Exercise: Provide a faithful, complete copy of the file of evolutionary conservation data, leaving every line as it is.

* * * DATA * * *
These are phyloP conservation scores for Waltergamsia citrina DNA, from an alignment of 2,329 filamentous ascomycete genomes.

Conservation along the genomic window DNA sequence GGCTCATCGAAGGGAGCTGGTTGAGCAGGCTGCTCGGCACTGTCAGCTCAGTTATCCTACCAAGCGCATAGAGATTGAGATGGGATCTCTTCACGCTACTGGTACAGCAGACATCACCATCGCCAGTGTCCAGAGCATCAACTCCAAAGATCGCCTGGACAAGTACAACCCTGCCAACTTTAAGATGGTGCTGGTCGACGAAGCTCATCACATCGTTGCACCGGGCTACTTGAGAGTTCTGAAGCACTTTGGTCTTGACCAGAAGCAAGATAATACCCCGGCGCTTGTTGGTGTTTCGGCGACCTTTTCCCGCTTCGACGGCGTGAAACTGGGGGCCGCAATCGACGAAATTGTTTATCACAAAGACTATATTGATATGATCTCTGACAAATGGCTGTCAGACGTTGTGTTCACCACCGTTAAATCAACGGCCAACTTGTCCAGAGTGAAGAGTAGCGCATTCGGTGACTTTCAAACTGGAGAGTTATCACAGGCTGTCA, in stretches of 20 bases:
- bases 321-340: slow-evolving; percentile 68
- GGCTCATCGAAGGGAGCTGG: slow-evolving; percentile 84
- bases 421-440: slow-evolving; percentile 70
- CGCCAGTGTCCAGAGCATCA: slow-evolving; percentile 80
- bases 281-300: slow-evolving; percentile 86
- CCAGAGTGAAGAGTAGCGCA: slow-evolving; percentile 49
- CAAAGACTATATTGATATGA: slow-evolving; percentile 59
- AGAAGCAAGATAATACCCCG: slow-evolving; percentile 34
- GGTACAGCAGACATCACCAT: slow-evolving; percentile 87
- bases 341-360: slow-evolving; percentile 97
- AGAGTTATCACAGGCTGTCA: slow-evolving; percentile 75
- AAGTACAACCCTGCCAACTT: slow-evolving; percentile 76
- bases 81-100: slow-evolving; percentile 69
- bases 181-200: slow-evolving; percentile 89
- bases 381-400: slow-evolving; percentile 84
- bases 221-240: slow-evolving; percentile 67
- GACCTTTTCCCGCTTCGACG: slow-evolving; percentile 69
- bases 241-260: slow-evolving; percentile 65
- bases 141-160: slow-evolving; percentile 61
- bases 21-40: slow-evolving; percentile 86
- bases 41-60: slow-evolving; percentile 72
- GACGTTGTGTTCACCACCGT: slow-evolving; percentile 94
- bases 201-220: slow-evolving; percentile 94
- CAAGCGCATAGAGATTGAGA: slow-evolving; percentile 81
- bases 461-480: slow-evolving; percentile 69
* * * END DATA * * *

These are phyloP conservation scores for Waltergamsia citrina DNA, from an alignment of 2,329 filamentous ascomycete genomes.

Conservation along the genomic window DNA sequence GGCTCATCGAAGGGAGCTGGTTGAGCAGGCTGCTCGGCACTGTCAGCTCAGTTATCCTACCAAGCGCATAGAGATTGAGATGGGATCTCTTCACGCTACTGGTACAGCAGACATCACCATCGCCAGTGTCCAGAGCATCAACTCCAAAGATCGCCTGGACAAGTACAACCCTGCCAACTTTAAGATGGTGCTGGTCGACGAAGCTCATCACATCGTTGCACCGGGCTACTTGAGAGTTCTGAAGCACTTTGGTCTTGACCAGAAGCAAGATAATACCCCGGCGCTTGTTGGTGTTTCGGCGACCTTTTCCCGCTTCGACGGCGTGAAACTGGGGGCCGCAATCGACGAAATTGTTTATCACAAAGACTATATTGATATGATCTCTGACAAATGGCTGTCAGACGTTGTGTTCACCACCGTTAAATCAACGGCCAACTTGTCCAGAGTGAAGAGTAGCGCATTCGGTGACTTTCAAACTGGAGAGTTATCACAGGCTGTCA, in stretches of 20 bases:
- bases 321-340: slow-evolving; percentile 68
- GGCTCATCGAAGGGAGCTGG: slow-evolving; percentile 84
- bases 421-440: slow-evolving; percentile 70
- CGCCAGTGTCCAGAGCATCA: slow-evolving; percentile 80
- bases 281-300: slow-evolving; percentile 86
- CCAGAGTGAAGAGTAGCGCA: slow-evolving; percentile 49
- CAAAGACTATATTGATATGA: slow-evolving; percentile 59
- AGAAGCAAGATAATACCCCG: slow-evolving; percentile 34
- GGTACAGCAGACATCACCAT: slow-evolving; percentile 87
- bases 341-360: slow-evolving; percentile 97
- AGAGTTATCACAGGCTGTCA: slow-evolving; percentile 75
- AAGTACAACCCTGCCAACTT: slow-evolving; percentile 76
- bases 81-100: slow-evolving; percentile 69
- bases 181-200: slow-evolving; percentile 89
- bases 381-400: slow-evolving; percentile 84
- bases 221-240: slow-evolving; percentile 67
- GACCTTTTCCCGCTTCGACG: slow-evolving; percentile 69
- bases 241-260: slow-evolving; percentile 65
- bases 141-160: slow-evolving; percentile 61
- bases 21-40: slow-evolving; percentile 86
- bases 41-60: slow-evolving; percentile 72
- GACGTTGTGTTCACCACCGT: slow-evolving; percentile 94
- bases 201-220: slow-evolving; percentile 94
- CAAGCGCATAGAGATTGAGA: slow-evolving; percentile 81
- bases 461-480: slow-evolving; percentile 69